Group 1: Social Political Conflict
Financial reasons: rising costs, less job opportunities, lack or bad distribution of resources.
Cultural reasons: Disrespect of the other, ignorance, disagreement in opinions and beliefs, fatalism and lack of openness.
Social Reasons: different interests for different social classes, personal interests on cost of common interests.
Political Reasons: corruption by government, greed of leaders, lack of democratic channels and processes, corrupted systems. 

Deterioration of the economy.
Exploitation of resources.
Lack of freedoms.
Oppression and tyranny.
Ignorance and fatalism.
Worse heath services.
No standards in all fields.
Migration (forced and voluntary).
Conflicts and wars.
Lack of security and safety.
Lack of cooperation between groups, communities and individuals.
Its effect on children is great as it shapes their lives, their opportunities and rights and their future.

Fight poverty with charitable efforts as well as with changing the systems.
Encourage a culture of openness and respect for others.
Respect of rights and freedoms.
Encourage good citizenship and the rule of law.

Group 2: Religious Conflict
The kind of education and upbringing.
Lack of respect for the beliefs of others.
Lack of understanding of the core or your won religion.
Fatalism and the idea that one’s own religion is the only right way.
Lack of mutual openness and cooperation.
An overall culture and attitudes of ignorance and oppression.
Lack of knowledge about the rituals in other religions and tier meanings.
Lack of acceptance of others or anything different from who you are.
Conflicts inside the followers of each religion themselves.
Lack of security and safety.
Forced migrations.
Hatred and hostility between different groups.
No mutual cooperation or joint work.
Deconstruction of free and critical thinking.
Civil wars, destructions, and death.

Group 3: Political Conflict (between the government and the people)
The monopoly of power and resources. Greed and selfishness.
Unjust distribution of resources as well us corruption and manipulation of power.
Ignorance, lack of good education and poverty.
Lack of respect for the authority of the people and their will.
Lack of freedoms.
No security or safety.

Upheavals and insecurity. Attacks on people and places.
The society stays oppressed with no progress.
It might lead to revolutions and from that people can regain their freedom.
Might result in more efforts to fight the bad effects of conflicts, like more cooperation between people, communities or organizations.
In the next session, work on the sub-themes of the Fourth Forum resumed with the Third sub-theme: Bad Governance. To discuss this issue the participants were divided into two groups. The first group was given the task to imagine a world with no corruption or bad governance. The second group was given the task of expressing what would they do if they were powerful leaders; what would they change? The third group was asked to express how they see bad governance in their context. The groups were asked to incorporate their answers into a scenario of a sketch and present it to all.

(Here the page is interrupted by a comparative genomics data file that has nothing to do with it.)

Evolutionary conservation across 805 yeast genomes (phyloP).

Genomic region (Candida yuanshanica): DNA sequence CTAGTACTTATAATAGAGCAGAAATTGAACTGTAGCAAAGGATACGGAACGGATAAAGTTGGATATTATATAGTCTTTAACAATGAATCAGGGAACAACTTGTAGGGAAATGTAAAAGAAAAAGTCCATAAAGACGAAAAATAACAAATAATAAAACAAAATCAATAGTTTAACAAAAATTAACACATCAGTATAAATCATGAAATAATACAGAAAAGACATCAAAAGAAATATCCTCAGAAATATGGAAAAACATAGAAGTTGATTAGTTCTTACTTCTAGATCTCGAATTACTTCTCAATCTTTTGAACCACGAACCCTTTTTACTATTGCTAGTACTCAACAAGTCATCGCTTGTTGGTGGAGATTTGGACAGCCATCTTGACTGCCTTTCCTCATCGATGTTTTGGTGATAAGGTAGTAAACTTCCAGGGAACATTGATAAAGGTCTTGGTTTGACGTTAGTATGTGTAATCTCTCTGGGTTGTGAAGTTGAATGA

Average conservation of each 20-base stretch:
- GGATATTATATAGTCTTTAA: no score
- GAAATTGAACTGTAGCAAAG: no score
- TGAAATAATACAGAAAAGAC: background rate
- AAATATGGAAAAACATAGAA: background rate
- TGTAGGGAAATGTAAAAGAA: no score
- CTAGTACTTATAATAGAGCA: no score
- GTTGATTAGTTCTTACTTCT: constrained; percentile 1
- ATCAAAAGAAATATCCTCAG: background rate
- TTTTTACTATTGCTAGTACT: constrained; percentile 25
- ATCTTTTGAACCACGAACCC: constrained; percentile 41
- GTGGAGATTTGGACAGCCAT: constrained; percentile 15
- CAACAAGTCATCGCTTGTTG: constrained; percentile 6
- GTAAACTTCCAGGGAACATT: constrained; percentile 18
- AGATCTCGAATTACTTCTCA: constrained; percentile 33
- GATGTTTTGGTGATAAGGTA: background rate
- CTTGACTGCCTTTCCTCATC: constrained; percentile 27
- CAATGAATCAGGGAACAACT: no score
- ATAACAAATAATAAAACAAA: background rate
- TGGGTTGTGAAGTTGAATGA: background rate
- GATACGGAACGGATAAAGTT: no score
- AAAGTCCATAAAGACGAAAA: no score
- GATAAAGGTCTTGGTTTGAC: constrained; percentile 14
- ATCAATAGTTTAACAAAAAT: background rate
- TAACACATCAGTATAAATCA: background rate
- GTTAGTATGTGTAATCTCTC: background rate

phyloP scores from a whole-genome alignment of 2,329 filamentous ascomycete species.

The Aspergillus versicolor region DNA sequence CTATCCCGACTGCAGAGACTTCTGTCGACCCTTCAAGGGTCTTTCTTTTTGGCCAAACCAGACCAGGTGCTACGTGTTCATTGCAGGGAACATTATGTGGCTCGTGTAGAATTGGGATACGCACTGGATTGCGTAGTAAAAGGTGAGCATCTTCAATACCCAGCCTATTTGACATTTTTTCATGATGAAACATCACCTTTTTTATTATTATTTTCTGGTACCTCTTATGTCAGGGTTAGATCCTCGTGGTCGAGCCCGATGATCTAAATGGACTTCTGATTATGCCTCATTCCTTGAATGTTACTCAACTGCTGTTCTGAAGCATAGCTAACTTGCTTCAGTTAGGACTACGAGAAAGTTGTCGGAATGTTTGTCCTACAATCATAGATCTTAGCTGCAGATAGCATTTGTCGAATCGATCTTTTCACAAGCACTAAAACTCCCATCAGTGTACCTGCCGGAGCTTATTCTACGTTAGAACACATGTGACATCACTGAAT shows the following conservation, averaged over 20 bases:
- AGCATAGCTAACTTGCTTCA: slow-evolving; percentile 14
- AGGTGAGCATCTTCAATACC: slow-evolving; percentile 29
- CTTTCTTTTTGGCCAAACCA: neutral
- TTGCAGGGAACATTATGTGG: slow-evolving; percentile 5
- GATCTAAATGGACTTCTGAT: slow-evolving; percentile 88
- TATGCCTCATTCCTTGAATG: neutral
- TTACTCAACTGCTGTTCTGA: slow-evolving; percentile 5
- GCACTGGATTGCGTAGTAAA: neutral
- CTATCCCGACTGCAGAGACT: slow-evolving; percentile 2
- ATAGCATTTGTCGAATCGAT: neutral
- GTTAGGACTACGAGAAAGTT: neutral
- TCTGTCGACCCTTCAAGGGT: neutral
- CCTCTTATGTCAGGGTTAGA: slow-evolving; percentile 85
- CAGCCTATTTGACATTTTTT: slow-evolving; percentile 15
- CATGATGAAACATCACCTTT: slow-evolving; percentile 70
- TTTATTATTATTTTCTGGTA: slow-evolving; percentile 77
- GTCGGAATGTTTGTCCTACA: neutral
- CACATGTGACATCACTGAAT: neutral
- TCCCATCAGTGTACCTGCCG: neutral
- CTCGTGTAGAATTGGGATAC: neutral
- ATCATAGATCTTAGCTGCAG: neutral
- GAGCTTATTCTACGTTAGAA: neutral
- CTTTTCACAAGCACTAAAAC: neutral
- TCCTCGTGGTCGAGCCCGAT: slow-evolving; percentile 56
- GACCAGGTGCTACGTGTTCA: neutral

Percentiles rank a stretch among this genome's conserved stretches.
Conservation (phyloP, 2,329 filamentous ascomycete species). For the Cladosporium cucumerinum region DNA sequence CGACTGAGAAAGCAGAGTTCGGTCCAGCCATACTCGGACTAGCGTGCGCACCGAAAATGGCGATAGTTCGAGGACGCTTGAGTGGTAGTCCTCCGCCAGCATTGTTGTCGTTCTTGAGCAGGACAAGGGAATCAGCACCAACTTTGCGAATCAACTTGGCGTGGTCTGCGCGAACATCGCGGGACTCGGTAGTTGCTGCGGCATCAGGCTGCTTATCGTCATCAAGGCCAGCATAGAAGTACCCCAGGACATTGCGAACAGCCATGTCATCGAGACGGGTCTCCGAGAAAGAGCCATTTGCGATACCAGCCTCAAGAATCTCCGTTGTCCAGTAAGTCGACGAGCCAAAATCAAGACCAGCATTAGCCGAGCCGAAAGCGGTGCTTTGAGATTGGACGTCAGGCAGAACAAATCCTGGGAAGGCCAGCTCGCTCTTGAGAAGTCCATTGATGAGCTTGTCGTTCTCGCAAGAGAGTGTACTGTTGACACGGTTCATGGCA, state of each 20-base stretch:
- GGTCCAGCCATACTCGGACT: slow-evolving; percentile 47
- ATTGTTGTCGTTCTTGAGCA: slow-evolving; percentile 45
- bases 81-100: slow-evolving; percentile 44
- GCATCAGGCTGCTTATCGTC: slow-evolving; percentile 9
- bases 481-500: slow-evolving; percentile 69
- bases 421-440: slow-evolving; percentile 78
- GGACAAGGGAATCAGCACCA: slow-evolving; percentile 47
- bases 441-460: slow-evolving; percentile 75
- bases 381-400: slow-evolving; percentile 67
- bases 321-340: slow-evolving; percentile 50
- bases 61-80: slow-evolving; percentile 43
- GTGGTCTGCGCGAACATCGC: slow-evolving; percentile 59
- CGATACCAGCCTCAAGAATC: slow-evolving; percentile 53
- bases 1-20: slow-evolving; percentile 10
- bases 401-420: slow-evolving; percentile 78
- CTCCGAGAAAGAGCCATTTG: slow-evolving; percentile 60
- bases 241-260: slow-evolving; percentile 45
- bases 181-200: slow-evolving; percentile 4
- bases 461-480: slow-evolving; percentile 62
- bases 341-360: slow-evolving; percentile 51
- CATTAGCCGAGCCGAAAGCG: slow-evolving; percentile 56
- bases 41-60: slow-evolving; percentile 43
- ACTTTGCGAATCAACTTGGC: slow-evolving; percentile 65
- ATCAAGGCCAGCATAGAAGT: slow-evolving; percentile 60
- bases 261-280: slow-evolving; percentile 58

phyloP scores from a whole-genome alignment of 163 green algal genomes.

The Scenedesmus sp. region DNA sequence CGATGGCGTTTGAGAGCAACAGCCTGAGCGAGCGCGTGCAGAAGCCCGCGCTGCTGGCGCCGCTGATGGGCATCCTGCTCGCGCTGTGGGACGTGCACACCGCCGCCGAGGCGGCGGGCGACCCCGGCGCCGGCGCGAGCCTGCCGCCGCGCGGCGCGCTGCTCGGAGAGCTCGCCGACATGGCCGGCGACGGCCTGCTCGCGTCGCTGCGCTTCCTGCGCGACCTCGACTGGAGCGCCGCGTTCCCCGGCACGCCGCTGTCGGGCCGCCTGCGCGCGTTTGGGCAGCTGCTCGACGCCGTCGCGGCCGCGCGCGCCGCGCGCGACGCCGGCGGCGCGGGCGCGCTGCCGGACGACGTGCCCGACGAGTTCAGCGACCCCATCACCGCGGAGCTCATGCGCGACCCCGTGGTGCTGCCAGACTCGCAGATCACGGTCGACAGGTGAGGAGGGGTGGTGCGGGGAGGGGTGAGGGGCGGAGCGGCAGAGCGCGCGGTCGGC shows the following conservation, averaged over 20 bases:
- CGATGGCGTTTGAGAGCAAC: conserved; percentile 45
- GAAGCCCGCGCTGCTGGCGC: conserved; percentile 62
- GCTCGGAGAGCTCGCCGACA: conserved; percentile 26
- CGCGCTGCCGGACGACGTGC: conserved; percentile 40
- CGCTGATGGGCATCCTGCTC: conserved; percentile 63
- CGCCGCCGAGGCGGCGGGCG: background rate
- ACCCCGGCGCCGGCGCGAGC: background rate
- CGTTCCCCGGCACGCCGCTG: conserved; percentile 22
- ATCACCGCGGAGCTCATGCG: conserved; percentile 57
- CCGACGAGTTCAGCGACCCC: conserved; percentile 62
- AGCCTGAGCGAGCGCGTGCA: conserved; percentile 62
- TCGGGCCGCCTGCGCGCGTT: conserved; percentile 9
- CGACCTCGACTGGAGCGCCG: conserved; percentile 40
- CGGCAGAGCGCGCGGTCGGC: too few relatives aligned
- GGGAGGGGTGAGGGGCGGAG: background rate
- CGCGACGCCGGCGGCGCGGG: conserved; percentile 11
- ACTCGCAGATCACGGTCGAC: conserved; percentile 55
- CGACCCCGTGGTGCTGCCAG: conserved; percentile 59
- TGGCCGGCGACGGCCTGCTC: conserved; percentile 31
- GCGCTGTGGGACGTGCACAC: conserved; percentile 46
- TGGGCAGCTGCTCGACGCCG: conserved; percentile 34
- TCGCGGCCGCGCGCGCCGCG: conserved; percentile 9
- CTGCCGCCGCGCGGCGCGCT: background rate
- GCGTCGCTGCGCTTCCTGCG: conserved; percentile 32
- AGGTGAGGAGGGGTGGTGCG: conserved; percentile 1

Sketches that resulted from the activity touched on the following issues:
To establish a civil democratic state.
Raise awareness about different issues.
Encourage good citizenship and equality amongst all people.
Good quality education to be free and available to all.
Training for educators and leaders to be more open, ethical and aware of the needs of the children.
Justice in the workplace and working to accomplish economic justice.
Put already existing laws and regulations into implementation. Make sure that all laws go with international declarations and treaties of Human, Child and Women Rights.
Efficient use of natural resources and exploitation of renewed recourses of energy.
Separation of powers in the country. Most importantly a separate and independent justice system.

Videos recordings of the sketches by the participants are available with the GNRC AS Secretariat.  
The last session of training was used to bring participants to give their recommendations and action plans on both elevating poverty in their communities, and on their GNRC future work and organization.
First Group:
Visits to poor and unplanned districts to know more about their real life and circumstances.
Organize campaigns to gather donations for the poor.
Organize seminars and talks to raise awareness for parents and youth.
We ask for a training on various skills as a GNRC youth group in Egypt.
Work with children using games and activities to educate them about ethics and values.
Raise awareness about the bad effects of TV and Movies on the attitudes of children towards violence.
Study more about Human Rights and raise awareness about them.
Follow-up workshop for this workshop in a few months (preferably in the summer vacation).
Create a Facebook page to be connected and organize our work.  

Second Group:
Create a Facebook page for the group to connect, be in touch with the regional secretariat and the GNRC as a whole.
Starting from July 2012 (Summer vacation), start regular meetings and activities. Preferably every fortnight.
Create groups in our own organizations to be teams of work for GNRC in Egypt.
Various initiatives to help the poor and gather donations.
After organizing the group, we aim to create pressure on our local leadership and government to push for child issues and rights.
Make our group more inclusive by including members of the Baha’i faith in Egypt.

After agreeing on these recommendations and plans, the participants signed their names inside a figure of a heart drawn on a sheet, to symbolize their commitment, solidarity and love for the children of Egypt.
The participants evaluated the workshop in terms of logistics and the content of the training before receiving certificates of participation from GNRC Arab States Secretariat. The Workshop ended with a silent moment of prayer by everyone present.
The GNRC AS Secretariat profusely thanks the community of the Arab Orthodox Church in Al-Daher, Cairo, and the members of the Church Board for hosting the workshop in the Church Hall free of charge.
Thanks also go to His Excellency Eng. Robert Hesni, Honorary President of the Ecumenical Studies Center, Amman, Jordan, and President of the Higher Council of the Arab Orthodox Church in Egypt. His Excellency offered the accommodation of the Regional Coordinators and the two trainers, as well as all their transportation inside Egypt, as a contribution to GNRC and its work.